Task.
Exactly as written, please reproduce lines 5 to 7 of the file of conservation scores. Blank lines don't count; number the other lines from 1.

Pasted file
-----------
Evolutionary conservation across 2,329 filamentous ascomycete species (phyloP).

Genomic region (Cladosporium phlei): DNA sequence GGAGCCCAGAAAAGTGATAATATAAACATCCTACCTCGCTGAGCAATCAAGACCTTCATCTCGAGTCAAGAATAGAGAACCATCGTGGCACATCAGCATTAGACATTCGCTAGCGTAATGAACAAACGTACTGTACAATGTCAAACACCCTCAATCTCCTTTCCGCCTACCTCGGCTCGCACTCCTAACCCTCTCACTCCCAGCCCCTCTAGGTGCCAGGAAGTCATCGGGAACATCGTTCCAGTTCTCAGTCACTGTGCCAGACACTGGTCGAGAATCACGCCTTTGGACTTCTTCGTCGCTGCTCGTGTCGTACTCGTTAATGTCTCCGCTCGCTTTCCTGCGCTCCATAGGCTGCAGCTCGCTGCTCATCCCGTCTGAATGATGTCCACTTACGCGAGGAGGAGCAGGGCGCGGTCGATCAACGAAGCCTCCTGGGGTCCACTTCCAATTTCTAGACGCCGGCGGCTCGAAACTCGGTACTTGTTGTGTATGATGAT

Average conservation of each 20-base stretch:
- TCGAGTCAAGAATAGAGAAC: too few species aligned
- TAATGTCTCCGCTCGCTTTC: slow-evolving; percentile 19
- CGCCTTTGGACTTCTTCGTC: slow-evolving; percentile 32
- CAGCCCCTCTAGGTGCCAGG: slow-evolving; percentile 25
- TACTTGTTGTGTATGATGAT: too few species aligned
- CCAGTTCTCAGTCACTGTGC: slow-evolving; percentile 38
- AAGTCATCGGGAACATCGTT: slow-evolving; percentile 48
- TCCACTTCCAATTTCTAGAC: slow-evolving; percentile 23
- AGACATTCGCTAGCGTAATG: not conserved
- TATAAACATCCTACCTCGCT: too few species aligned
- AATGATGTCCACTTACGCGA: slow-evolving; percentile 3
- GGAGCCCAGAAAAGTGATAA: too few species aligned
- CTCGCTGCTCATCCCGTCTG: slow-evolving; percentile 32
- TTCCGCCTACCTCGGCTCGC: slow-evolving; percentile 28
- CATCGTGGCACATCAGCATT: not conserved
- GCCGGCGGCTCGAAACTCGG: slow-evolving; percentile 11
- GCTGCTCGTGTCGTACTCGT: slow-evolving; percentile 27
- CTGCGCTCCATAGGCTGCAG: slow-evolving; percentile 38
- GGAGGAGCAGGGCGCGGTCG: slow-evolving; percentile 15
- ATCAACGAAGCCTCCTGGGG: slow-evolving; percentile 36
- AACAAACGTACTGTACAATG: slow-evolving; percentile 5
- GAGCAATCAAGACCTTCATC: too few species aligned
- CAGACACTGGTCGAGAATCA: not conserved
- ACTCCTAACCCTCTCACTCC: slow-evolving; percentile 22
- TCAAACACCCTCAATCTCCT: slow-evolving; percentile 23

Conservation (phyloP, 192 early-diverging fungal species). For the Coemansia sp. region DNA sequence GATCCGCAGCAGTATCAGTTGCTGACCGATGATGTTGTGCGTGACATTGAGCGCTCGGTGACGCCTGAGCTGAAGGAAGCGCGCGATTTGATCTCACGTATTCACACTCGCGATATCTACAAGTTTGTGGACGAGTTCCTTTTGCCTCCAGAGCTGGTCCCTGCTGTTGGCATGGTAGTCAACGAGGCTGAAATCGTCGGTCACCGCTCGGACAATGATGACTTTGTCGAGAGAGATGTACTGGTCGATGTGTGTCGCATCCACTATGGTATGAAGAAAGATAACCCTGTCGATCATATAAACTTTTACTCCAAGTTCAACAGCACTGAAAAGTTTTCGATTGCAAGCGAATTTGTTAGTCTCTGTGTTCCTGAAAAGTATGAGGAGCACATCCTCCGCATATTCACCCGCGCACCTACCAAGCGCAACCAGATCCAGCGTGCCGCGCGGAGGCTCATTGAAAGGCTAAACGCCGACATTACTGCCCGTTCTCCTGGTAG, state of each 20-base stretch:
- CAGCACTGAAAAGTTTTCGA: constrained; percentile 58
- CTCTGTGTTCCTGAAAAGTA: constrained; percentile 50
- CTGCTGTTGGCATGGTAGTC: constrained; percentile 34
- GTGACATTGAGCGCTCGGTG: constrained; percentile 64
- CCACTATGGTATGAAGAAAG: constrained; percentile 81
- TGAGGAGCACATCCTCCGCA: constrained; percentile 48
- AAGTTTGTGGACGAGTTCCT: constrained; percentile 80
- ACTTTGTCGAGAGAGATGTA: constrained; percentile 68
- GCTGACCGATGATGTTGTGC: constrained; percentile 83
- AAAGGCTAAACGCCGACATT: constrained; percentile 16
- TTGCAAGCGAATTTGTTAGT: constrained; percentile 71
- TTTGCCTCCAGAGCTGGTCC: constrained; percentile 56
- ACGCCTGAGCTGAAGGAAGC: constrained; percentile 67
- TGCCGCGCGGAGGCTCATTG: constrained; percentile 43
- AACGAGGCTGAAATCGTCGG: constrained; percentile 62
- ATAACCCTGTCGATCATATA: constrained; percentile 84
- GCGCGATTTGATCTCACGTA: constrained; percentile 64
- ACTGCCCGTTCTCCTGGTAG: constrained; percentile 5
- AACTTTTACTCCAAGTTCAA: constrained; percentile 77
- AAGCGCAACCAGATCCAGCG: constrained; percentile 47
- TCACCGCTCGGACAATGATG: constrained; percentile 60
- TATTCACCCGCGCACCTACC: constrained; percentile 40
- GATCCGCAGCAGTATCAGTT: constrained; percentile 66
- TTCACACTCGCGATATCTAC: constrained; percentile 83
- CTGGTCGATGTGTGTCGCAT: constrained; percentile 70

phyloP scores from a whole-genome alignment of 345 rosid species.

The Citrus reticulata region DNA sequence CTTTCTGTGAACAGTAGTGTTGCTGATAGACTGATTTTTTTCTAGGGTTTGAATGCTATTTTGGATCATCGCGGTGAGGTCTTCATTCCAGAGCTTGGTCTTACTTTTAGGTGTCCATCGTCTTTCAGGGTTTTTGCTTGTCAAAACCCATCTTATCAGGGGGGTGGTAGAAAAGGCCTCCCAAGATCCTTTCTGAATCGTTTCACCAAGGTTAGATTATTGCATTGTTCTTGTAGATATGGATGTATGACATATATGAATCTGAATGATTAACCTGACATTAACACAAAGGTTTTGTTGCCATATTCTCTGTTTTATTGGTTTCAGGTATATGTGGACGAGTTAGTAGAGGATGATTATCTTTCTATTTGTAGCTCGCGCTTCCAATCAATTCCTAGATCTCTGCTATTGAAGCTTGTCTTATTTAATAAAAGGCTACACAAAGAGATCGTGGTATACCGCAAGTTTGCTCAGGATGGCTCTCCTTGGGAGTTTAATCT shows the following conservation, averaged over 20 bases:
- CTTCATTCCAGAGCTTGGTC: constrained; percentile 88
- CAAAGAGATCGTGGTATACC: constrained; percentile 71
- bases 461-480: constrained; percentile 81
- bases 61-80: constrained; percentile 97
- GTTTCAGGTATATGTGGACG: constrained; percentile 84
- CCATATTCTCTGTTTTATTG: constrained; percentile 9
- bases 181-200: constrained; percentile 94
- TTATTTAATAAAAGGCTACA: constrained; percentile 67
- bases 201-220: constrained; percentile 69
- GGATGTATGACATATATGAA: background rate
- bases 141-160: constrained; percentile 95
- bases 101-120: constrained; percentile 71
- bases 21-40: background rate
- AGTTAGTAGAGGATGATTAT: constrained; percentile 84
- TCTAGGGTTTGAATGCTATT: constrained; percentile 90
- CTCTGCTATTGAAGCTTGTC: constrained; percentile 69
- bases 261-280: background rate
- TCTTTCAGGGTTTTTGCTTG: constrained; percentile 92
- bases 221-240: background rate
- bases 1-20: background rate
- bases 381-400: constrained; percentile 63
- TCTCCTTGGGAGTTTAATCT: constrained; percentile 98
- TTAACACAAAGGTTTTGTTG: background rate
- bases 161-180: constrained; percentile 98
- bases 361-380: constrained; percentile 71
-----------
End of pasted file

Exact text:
- TAATGTCTCCGCTCGCTTTC: slow-evolving; percentile 19
- CGCCTTTGGACTTCTTCGTC: slow-evolving; percentile 32
- CAGCCCCTCTAGGTGCCAGG: slow-evolving; percentile 25